Set at the end of the '60s, as Swaziland is about to receive independence from Great Britain, the film follows the young Ralph Compton, at 12, through his parents' traumatic separation, ...
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Harold Guppy moves into the Beasley household as a lodger. Before long Mrs. Beasley falls for him and eventually ends up in his bed. Her 13-year old daughter Joyce is aware of what is ... See full summary »
Starring young British actors Nicholas Hoult and Imogen Poots, Rule Number Three is a Comedy in which a young couple communicate through a game of Scrabble. Matt and Rachel enjoy a quiet ... See full summary »
The story of the assassination of U.S. Senator Robert F. Kennedy who was shot in the early morning hours of June 5, 1968 in the Ambassador Hotel in Los Angeles, and 22 people in the hotel whose lives were never the same.
Set at the end of the '60s, as Swaziland is about to receive independence from Great Britain, the film follows the young Ralph Compton, at 12, through his parents' traumatic separation, till he's 14. It is written and directed by Richard E Grant, and based on true events from Richard E Grant's childhood. Written by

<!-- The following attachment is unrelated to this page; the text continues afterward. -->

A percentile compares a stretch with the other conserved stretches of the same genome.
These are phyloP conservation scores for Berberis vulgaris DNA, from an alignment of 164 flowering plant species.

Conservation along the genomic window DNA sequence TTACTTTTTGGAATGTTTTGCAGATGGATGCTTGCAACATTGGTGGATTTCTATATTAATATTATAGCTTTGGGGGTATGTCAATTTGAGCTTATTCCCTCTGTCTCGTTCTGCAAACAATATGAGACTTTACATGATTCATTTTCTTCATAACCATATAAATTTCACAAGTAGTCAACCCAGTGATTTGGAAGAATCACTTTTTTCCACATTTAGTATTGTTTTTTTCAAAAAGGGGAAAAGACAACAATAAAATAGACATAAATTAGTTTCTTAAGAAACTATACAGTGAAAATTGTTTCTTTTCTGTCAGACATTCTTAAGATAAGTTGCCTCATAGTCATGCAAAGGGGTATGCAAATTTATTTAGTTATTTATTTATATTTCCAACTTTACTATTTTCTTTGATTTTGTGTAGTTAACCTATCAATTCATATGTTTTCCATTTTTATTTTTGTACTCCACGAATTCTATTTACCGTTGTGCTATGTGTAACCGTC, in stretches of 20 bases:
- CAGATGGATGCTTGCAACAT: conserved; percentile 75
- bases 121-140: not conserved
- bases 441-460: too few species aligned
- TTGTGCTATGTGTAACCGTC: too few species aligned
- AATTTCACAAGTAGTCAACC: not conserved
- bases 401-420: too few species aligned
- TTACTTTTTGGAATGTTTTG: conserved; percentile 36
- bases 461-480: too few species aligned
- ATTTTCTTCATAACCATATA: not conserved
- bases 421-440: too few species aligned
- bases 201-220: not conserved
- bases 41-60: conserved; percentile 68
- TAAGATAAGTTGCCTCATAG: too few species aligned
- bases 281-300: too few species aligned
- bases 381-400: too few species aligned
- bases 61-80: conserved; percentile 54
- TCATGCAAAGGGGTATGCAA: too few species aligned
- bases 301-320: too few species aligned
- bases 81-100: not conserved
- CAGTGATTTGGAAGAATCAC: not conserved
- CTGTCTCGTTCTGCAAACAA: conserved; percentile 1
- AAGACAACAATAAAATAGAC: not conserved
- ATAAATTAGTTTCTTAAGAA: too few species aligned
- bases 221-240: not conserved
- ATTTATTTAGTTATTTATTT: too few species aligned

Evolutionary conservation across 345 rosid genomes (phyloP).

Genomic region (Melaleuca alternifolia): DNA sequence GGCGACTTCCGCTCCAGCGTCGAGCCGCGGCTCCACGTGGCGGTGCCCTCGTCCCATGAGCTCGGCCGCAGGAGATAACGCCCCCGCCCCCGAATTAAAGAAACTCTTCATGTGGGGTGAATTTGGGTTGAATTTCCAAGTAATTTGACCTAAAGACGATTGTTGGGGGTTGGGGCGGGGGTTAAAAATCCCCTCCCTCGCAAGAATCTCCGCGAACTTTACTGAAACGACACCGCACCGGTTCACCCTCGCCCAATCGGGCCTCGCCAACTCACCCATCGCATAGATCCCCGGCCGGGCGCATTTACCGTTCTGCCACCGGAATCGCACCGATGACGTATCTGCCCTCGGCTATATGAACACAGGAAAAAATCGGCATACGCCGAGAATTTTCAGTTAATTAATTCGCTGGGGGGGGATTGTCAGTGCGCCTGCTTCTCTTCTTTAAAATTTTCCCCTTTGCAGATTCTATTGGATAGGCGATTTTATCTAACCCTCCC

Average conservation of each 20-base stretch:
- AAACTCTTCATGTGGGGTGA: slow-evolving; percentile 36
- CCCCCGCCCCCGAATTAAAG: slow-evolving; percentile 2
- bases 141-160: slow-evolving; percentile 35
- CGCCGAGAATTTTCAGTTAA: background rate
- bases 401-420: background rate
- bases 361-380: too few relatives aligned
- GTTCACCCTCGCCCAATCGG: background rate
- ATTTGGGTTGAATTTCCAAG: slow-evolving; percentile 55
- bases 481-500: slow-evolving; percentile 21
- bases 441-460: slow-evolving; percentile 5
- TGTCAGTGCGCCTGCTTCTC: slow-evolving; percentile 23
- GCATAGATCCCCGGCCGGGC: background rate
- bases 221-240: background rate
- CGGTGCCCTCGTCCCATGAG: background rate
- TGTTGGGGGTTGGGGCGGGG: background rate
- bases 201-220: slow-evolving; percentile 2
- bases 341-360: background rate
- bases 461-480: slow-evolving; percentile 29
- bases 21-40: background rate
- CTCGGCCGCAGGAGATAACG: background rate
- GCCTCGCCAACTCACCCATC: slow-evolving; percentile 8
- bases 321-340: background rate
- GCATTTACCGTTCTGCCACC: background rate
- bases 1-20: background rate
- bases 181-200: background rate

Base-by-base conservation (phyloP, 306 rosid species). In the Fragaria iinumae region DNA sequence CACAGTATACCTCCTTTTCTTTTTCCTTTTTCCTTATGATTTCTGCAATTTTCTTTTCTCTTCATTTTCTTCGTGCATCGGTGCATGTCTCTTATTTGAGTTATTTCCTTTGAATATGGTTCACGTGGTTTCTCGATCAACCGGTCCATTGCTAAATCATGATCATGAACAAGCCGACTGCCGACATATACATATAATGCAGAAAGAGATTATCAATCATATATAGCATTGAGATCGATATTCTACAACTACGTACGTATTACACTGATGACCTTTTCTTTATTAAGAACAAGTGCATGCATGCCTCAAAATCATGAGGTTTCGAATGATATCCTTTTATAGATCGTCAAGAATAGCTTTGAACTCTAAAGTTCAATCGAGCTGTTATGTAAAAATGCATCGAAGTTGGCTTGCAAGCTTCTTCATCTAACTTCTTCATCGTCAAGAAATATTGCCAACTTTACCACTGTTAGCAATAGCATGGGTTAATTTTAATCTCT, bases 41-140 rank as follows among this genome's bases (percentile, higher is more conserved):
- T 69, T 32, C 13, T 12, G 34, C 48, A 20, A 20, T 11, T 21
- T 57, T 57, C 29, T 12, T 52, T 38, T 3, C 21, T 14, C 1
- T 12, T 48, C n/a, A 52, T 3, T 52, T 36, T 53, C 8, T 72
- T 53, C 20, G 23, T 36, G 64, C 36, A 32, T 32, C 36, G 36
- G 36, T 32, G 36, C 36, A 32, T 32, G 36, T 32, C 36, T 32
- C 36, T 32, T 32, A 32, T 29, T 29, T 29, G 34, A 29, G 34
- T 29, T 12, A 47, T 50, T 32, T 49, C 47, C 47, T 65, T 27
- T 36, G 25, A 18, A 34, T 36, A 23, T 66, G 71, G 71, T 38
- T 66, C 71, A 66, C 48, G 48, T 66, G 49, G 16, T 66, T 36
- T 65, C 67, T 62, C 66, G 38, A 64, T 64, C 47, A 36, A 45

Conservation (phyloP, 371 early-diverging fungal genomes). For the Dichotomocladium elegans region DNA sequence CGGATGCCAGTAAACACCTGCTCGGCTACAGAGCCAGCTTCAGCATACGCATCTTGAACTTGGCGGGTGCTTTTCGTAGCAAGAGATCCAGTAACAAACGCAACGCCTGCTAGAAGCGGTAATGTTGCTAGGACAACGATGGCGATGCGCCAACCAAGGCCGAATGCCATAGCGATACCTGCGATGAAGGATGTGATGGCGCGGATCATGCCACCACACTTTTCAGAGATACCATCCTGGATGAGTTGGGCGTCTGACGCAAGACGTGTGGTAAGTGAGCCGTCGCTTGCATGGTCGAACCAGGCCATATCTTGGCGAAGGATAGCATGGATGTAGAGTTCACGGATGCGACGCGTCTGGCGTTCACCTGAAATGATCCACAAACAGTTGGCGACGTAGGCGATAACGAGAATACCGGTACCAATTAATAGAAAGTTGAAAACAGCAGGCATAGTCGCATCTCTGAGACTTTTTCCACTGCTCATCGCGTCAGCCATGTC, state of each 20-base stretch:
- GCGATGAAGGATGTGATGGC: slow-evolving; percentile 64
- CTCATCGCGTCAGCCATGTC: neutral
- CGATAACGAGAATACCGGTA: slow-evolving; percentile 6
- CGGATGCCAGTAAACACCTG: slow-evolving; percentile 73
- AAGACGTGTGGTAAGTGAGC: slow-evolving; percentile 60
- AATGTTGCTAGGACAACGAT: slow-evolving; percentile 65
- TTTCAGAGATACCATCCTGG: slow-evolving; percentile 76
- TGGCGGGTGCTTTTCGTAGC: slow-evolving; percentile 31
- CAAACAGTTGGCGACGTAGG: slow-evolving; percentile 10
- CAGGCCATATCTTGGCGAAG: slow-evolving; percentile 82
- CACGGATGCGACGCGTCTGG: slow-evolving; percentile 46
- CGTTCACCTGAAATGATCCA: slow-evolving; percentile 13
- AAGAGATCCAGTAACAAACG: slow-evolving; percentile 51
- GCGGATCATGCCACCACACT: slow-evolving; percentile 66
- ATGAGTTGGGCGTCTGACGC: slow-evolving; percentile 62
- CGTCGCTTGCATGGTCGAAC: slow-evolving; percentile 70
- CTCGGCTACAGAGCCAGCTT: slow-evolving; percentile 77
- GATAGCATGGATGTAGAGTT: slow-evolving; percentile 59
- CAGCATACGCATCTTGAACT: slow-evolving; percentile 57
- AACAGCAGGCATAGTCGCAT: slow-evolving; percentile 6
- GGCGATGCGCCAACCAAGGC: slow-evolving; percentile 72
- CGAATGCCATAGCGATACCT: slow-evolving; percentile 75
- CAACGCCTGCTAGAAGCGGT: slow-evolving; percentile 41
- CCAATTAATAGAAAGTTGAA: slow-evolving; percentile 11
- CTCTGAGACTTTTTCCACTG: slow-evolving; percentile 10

Truly fantastic movie. I went to the world premiere last night at Edinburgh Film Festival and was blown away. As much as I like Richard E. Grant, I must confess that I was expecting a rather indulgent art-house auto-biopic. Instead, what we got was a brilliant, superbly paced, wonderfully entertaining feature film that held the audience to the last scene. The first 10 minutes are a little slow, but from then on Grant never puts a foot wrong.
"Wah-Wah" has the right blend of comic situations, gritty family conflict, stunning African scenery and caricatures of latter-day British imperial pretensions to entertain, engage and amaze.
Nicholas Hoult shows that the intensity and charisma evidenced in "About A Boy" were no childhood fluke, while Gabriel Byrne brings a perfect mix of menace and charm to encapsulate the contradictions of Grant's father figure. Special kudos goes to Emily Watson, whose on-screen presence is radiant and lively, rather akin to Rachel Griffiths in "Six Feet Under".
With an assured debut like this, Grant should soon be able to give up those wretched Argos ads for good!
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